Cinncinnatti's Business Courier writes "Cash yields keep investors scrambling". It says, "Any investor who has socked away money in a bank account, certificate of deposit or money market fund knows how minuscule those returns are. Money markets are yielding 0.1 percent or so, banks are typically paying that or less, and investors are essentially getting nothing for the cash savings. Thank the incredibly low Federal Reserve rates designed to boost the economy. So what can an investor do? Alternatives do exist, but they often come with slightly added risk or at a higher cost." The article adds, "Then, there's always the option of just sticking with a money market and hoping for the best. Touchstone has one of the nation's best-yielding funds for institutional investors. The Touchstone Institutional Money Market Fund yields 0.28 percent, ranking fourth nationally, according to Westborough, Mass.-based Crane Data." The piece quotes fund manager John Goetz, "It's kind of tough to get excited when you have yields like this."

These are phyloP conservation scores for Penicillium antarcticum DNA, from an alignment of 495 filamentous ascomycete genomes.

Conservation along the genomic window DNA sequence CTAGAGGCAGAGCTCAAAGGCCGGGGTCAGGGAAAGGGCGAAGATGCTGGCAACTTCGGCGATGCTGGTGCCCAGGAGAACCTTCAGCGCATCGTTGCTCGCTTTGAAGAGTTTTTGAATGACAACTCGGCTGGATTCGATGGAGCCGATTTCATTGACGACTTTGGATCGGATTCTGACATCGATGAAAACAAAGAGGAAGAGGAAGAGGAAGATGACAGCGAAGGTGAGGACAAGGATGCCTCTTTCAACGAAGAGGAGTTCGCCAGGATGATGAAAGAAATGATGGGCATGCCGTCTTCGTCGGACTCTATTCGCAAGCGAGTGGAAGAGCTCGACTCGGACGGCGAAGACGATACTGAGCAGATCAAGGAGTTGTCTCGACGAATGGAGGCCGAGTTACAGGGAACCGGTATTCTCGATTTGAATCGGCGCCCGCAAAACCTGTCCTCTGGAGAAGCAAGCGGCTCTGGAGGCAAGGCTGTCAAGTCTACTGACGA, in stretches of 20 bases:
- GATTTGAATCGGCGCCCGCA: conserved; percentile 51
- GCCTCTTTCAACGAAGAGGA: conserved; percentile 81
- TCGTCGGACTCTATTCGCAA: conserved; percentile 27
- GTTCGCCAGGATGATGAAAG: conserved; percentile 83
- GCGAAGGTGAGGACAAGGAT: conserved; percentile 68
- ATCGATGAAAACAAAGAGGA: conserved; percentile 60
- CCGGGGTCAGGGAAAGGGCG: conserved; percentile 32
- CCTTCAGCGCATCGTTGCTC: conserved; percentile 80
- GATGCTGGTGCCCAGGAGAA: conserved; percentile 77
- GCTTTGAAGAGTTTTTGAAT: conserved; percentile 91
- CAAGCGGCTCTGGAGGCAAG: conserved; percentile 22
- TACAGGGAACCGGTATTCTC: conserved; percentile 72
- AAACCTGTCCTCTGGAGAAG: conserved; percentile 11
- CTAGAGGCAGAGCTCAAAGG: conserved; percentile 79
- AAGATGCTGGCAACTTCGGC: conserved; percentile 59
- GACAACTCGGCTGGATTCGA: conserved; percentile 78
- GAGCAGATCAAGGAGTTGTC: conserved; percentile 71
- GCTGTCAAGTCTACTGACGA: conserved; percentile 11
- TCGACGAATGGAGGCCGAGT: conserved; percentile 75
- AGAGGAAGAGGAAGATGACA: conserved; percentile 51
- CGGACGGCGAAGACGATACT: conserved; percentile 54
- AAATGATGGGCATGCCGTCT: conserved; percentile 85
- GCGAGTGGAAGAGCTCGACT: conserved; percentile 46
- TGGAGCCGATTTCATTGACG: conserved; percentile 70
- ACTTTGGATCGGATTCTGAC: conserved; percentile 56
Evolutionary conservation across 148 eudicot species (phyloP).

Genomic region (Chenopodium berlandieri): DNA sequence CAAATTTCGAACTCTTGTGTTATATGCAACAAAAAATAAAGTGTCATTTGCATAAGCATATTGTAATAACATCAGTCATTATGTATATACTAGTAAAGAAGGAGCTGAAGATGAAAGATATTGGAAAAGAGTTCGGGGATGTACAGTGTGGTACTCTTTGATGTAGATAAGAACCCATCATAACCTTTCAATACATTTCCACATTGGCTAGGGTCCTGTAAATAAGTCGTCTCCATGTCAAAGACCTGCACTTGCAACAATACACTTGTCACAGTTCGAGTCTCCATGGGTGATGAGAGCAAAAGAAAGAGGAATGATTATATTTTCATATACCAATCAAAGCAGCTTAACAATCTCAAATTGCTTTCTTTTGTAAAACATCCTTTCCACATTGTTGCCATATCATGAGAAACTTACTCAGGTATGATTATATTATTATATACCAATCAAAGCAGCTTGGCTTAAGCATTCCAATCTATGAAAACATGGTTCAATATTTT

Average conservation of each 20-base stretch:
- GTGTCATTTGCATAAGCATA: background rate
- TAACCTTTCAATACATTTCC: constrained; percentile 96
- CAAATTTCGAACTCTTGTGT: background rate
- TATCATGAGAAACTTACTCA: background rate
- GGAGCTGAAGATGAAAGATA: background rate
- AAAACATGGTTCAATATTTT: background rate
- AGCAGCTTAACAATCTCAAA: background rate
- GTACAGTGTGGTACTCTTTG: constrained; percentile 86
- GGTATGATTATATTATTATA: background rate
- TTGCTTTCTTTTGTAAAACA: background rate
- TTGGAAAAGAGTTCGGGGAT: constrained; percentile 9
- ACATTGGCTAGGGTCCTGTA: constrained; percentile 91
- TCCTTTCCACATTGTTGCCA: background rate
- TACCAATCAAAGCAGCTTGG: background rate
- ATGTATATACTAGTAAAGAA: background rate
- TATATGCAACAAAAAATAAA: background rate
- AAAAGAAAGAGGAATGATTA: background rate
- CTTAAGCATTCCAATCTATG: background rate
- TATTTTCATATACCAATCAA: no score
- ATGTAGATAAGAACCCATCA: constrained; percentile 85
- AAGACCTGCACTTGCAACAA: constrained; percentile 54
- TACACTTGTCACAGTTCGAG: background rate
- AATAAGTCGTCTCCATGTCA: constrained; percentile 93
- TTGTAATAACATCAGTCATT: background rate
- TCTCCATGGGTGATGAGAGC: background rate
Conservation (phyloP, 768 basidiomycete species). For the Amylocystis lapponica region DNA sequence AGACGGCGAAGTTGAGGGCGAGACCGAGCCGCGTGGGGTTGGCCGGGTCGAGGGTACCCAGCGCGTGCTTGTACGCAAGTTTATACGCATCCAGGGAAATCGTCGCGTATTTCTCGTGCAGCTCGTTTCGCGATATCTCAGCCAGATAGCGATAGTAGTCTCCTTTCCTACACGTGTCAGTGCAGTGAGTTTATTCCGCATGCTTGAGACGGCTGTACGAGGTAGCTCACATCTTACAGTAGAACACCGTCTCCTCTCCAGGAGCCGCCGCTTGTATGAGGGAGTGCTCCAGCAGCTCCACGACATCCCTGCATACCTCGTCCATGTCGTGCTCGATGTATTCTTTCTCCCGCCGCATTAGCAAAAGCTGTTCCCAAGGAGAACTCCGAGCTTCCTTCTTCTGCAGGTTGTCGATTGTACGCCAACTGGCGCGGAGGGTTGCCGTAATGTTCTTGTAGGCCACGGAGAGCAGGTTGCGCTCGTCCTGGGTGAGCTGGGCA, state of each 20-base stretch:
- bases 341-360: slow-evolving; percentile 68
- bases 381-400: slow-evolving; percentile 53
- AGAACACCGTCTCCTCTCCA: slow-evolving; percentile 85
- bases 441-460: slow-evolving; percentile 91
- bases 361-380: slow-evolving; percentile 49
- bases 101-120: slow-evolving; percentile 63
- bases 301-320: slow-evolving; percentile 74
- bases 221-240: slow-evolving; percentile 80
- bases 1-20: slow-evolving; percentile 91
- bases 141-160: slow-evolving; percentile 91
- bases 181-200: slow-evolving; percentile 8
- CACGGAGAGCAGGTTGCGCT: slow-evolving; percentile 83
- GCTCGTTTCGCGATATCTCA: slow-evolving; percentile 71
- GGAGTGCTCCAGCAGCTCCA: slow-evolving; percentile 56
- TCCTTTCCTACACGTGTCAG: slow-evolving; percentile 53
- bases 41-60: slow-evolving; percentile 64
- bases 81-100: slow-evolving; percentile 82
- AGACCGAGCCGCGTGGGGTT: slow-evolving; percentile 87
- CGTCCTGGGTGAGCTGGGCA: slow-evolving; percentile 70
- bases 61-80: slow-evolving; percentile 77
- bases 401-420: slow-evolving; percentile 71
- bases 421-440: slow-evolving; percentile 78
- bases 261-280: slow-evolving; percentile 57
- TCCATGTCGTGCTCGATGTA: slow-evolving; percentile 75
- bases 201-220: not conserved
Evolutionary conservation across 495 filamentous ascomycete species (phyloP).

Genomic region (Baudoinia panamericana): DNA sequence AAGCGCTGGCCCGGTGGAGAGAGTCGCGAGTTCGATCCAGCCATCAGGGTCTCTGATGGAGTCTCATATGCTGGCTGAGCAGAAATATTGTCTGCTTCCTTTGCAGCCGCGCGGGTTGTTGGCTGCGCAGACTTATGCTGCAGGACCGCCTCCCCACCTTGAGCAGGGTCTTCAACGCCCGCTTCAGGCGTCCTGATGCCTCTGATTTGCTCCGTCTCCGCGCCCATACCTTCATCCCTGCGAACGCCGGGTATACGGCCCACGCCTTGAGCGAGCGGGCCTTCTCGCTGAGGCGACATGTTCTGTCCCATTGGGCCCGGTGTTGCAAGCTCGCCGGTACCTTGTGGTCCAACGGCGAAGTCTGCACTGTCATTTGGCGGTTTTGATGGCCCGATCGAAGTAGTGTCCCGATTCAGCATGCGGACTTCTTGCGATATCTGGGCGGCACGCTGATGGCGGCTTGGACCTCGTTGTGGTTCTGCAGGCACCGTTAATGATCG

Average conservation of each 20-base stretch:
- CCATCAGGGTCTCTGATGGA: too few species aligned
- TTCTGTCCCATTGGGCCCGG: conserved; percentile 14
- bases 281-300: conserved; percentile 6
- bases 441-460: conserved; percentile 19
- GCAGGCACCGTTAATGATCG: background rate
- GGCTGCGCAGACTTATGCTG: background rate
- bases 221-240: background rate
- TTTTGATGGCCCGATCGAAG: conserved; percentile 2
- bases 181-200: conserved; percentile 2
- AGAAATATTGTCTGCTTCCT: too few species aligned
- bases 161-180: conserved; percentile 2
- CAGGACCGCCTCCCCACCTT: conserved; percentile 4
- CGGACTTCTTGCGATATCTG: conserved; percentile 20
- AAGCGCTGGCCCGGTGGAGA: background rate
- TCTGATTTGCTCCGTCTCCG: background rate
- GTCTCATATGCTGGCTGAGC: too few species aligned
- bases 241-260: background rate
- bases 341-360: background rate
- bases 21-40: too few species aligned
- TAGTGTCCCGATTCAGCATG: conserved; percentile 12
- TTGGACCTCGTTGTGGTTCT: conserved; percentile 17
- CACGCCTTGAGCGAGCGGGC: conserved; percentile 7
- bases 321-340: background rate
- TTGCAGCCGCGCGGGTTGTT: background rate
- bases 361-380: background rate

WSJ.com writes "Reserve Fund's Manager Says It Wasn't Only One to 'Break the Buck'", which says, "Reserve Management Co. has told a federal judge that its Reserve Primary Fund wasn't the only money-market fund for which the net asset value dipped below $1 per share, known as 'breaking the buck,' in the wake of Lehman Brothers' 2008 bankruptcy. Reserve's attorneys make the statement in court papers dated and filed Friday with the U.S. District Court for the Southern District of New York. The document was filed in support of Reserve's motion to dismiss a shareholders' class-action suit over the 2008 collapse of the once-$62 billion Reserve Primary Fund. Under the judge's bundling rule, the document was released Friday along with some other older documents, including Reserve Management's motion to dismiss the suit." It adds, "Peter Crane, president of Crane Data, said he finds the claim by Reserve's attorneys 'baffling'. Although a number of U.S. money-market mutual funds were on the cusp of breaking the buck in the wake of the Lehman bankruptcy, none—other than the Reserve Primary Fund—actually did, Mr. Crane said." WSJ quotes Crane, "No U.S. money-market fund other than the Reserve Primary Fund transacted under $1. The advisers to other troubled funds stepped in long before the NAV rounded down.... Historically, you're either a dollar or you're dead."